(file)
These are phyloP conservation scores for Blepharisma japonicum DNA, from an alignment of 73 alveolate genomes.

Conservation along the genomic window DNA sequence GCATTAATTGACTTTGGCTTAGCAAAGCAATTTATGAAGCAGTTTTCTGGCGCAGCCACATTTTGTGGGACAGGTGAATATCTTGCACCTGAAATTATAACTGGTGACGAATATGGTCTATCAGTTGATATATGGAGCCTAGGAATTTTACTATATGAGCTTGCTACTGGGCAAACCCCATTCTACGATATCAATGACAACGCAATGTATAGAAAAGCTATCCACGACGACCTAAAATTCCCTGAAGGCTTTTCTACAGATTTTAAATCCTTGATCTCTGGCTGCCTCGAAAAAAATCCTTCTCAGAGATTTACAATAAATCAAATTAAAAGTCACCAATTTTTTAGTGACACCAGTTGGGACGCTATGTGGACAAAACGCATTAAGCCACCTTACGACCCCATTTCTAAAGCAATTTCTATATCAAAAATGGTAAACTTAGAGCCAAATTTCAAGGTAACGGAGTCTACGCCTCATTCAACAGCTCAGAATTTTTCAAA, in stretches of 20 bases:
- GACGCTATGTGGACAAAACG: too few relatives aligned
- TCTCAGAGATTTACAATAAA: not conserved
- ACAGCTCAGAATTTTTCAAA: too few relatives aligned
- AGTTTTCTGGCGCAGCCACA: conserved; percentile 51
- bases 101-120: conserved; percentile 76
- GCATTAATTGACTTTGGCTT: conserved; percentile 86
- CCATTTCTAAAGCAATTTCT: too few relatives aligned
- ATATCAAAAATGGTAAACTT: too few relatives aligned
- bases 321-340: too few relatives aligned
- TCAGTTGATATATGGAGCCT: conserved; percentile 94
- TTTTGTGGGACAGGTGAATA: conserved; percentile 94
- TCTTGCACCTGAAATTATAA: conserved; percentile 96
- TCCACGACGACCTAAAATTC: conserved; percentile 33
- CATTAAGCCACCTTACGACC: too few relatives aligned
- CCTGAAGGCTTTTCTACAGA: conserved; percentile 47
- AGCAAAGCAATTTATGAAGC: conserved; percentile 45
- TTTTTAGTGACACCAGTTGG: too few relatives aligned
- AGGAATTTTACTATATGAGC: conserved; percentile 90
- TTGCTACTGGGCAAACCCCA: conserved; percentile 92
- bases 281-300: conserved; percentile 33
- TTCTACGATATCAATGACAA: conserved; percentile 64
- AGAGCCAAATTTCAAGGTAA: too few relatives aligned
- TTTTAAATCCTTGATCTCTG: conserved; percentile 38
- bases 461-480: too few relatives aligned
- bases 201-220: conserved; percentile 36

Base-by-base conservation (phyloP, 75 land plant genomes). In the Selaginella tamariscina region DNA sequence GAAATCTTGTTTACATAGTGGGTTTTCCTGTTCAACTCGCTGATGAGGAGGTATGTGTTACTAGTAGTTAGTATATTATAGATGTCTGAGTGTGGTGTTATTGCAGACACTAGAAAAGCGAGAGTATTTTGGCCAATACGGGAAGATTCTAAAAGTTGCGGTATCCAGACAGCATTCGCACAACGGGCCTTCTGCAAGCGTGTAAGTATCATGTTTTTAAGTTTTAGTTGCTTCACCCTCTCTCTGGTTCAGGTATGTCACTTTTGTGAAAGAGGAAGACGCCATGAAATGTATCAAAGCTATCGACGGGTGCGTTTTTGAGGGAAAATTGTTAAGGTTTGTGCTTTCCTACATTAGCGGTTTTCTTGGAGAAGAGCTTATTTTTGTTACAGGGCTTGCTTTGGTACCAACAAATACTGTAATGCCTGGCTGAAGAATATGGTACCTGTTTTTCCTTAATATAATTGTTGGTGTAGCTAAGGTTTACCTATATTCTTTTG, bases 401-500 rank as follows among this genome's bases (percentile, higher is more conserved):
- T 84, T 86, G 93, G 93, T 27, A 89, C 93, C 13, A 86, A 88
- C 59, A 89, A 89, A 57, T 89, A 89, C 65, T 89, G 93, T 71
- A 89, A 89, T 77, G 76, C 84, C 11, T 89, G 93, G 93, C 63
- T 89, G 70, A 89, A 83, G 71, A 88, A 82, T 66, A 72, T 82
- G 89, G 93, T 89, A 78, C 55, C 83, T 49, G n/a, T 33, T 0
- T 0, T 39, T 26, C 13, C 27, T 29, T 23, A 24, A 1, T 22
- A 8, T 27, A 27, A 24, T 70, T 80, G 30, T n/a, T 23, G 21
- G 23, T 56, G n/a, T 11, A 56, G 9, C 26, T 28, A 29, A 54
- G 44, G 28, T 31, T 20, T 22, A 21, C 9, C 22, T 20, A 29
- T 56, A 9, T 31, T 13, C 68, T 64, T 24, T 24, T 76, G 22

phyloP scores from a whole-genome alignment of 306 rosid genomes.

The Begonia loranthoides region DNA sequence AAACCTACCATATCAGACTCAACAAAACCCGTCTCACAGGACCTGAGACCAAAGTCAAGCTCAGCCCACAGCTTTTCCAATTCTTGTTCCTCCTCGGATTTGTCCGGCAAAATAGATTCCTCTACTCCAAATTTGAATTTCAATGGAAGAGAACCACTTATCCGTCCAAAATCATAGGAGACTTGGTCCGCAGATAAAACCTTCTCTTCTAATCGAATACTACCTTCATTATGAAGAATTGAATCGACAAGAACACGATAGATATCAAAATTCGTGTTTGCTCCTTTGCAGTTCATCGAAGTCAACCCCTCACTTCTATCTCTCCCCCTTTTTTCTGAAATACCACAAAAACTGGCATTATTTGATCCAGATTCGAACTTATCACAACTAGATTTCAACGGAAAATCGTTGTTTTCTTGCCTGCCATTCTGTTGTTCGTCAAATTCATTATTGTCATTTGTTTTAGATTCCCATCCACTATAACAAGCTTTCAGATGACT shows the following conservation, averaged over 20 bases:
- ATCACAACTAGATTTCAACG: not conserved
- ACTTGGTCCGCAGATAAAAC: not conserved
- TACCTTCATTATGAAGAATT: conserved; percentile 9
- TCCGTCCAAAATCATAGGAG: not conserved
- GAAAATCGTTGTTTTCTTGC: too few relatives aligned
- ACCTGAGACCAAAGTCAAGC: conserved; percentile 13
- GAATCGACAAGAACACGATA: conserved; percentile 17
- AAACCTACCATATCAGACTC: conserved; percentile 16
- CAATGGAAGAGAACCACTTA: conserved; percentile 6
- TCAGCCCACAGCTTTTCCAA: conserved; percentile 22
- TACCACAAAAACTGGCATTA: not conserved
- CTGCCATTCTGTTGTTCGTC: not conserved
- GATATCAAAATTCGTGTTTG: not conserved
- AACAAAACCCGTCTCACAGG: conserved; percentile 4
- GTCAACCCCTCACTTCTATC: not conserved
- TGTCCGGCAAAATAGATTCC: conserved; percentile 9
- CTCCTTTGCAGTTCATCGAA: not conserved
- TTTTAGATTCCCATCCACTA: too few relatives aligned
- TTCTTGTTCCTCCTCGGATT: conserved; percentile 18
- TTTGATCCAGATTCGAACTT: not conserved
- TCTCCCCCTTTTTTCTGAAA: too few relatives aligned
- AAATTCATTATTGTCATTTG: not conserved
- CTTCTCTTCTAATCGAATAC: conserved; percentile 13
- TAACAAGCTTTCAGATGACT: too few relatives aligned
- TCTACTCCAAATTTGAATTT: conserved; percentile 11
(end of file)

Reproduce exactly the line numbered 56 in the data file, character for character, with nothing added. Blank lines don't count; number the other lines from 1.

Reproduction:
- TGTCCGGCAAAATAGATTCC: conserved; percentile 9